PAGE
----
Having just previously discussed with His disciples the necessity of forgiving those who are struggling in faith to overcome moral weaknesses, the Twelve realized this was a huge task. While others might struggle over some of the simpler demands of faith, they knew this demand to forgive so readily and repeatedly would require more faith from them. So they asked Jesus to increase their faith, to make them stronger in trusting the Father.
Jesus wanted them to see how far they had yet to go on that path. So He mentioned how just a tiny measure of faith, rather like the minuscule mustard seed, could perform miracles they couldn’t imagine. There’s a bit of context here that is easy to miss. In Hebrew culture, trees often symbolized relative strength of faith and shalom, as did some other plants at times. So Jesus mentioned the common mustard seed, likely a reference to black mustard. The seed was used for flavoring, but could also be planted to grow the plant. The seed varied between 1-2 millimeters in size, but the plant grew as high as 8 feet (2.4m).
Meanwhile, the tree he indicated they could replant in the sea with just a mustard seed of faith was a sycamine, also known as the sycamore-fig. They could easily be 65 feet (20m) tall with a massive spread that provided fruit virtually year round. It was a very dramatic contrast between how much faith it takes and what it can accomplish. We could say the power of faith is exponential in modern vernacular.
So how does one go about developing just a mustard seed of faith to do such things? It’s not obvious to our Western minds what Jesus means as He offers another image to explain. He mentions how one might own a slave or bond-servant and have him out working in the field, plowing with oxen. This is a very physically demanding job. But when dinner time comes around, who in their right mind calls that slave in to recline at the table for a meal? The slave would be just as shocked as anyone observing such a thing. This is not what slaves expect in their servitude.
Indeed, the slave would be more likely to have another couple hours of work ahead of him after plowing all day. In the absence of kitchen servants, he would end up coming in and cooking the food and serving it, as well. Slaves took it all in stride because whiners were often sold off to even worse masters. Most slaves knew to shift gears and handle the next job, after which they could eat their own meal.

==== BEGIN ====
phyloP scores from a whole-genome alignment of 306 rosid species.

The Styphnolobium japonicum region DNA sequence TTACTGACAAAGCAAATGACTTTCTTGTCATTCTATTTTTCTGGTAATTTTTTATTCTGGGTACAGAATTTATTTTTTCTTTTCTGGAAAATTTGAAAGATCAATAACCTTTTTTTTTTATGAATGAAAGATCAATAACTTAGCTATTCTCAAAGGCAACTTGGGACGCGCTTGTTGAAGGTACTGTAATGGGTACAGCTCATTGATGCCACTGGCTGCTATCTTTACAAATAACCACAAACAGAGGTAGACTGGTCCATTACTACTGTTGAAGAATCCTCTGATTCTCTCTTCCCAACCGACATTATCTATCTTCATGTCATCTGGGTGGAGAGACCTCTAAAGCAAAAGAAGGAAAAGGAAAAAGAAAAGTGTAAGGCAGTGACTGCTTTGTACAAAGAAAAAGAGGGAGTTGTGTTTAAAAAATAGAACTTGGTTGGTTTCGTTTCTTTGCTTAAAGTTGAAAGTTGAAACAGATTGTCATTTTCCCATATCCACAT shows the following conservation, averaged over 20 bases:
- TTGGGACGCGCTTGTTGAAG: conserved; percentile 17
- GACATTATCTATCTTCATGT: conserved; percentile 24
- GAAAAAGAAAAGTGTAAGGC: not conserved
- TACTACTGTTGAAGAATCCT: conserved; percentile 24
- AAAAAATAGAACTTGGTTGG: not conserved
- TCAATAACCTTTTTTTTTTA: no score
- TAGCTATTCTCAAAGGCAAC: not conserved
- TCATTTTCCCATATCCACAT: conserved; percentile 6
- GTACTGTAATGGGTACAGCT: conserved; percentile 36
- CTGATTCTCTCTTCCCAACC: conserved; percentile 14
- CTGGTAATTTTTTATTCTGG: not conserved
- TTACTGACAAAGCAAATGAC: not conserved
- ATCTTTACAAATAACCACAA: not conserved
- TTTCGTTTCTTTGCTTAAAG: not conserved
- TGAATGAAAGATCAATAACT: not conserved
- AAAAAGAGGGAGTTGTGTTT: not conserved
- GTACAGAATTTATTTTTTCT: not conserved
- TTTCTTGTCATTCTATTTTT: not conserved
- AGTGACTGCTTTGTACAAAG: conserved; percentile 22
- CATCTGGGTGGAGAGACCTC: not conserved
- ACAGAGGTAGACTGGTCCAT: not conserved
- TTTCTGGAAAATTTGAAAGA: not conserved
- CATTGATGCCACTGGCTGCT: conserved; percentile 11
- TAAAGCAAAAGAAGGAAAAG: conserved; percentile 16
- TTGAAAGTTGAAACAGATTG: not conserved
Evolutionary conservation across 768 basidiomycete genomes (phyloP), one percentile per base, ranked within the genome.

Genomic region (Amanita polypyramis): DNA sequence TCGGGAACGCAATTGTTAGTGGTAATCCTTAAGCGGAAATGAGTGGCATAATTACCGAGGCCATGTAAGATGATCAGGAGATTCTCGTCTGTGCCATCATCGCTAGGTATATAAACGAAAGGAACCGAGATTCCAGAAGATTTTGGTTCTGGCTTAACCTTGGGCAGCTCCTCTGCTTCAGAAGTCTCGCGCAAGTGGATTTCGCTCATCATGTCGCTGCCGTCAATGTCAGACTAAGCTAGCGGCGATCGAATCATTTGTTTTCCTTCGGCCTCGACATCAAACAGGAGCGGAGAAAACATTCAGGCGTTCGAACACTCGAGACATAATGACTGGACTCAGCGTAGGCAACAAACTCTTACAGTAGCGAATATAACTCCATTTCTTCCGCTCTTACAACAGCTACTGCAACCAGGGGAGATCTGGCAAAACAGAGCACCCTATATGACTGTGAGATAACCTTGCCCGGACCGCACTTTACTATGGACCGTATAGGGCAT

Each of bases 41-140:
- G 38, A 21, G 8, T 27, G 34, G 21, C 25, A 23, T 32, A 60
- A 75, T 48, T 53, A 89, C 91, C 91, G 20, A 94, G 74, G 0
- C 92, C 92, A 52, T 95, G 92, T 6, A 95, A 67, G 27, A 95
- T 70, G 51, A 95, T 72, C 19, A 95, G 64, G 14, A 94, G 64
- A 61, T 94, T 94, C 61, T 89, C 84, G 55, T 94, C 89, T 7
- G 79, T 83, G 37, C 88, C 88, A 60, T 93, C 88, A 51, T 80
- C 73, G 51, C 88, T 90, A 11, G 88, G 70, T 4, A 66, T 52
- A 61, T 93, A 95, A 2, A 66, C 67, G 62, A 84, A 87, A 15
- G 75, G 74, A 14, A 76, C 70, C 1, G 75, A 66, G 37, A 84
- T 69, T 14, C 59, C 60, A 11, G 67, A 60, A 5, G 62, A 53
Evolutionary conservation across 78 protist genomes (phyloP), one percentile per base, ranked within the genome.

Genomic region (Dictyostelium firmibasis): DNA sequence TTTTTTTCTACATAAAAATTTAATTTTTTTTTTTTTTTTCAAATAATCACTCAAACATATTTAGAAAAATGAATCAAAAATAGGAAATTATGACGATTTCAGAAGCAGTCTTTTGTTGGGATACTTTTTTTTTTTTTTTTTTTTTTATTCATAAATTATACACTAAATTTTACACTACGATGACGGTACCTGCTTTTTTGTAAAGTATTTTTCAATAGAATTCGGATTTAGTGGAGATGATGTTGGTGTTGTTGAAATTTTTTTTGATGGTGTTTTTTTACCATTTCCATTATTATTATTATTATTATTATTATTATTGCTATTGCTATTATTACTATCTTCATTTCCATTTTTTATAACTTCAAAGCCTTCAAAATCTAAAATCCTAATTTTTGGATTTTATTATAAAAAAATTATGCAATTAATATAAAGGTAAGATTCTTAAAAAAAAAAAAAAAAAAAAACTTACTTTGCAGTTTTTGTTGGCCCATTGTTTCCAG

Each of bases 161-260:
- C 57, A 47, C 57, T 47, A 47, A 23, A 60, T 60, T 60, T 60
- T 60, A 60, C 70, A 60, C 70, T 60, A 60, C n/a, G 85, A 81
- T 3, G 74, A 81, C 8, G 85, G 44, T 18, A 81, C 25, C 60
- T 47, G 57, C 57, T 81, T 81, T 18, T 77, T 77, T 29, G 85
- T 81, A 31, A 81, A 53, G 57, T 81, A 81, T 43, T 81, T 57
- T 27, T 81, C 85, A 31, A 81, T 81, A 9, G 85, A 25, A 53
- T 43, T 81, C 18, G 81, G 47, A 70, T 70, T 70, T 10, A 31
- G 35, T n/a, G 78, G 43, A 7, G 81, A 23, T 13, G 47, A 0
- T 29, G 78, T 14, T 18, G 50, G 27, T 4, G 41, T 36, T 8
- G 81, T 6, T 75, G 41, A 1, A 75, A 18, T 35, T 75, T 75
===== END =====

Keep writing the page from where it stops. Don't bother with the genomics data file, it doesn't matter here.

Now, the imaginary thanks that Jesus refers to is an extravagant show of gratitude common when someone of great social stature graciously does you a favor. Does the master offer such thanks to a slave? Hardly. Jesus used a common phrase much like our loud, “I don’t think so!” A master might praise a really good slave with a brief, “Good job.” That’s about as much as one would expect.
This is how we should approach things with God. We are the servants. If we are any good at all, then He keeps us as His own. But we should understand that, if we were to arduously perform without complaint everything God requires of us, how praiseworthy is that? All we’ve done is our duty. It’s not that God doesn’t rejoice with each step of faith we take; that’s not the point. The point is that humility He talked about when He mentioned forgiveness for those of weak faith. Are we so much better than they? Or are we just fellow servants with no room to grouse, since we are also struggling to obey?
The faith to cultivate the Garden of Eden as Adam did before the Fall is there within reach, but the gateway is the Flaming Sword we must first turn on ourselves before we can pass. It demands we do it to ourselves. It’s not possible to earn that kind of faith, so if you keep dreaming of ordering trees to migrate on your whim, you are on the wrong path. But if you had the kind of faith to do such a thing, you’d surely have something more important to occupy that faith.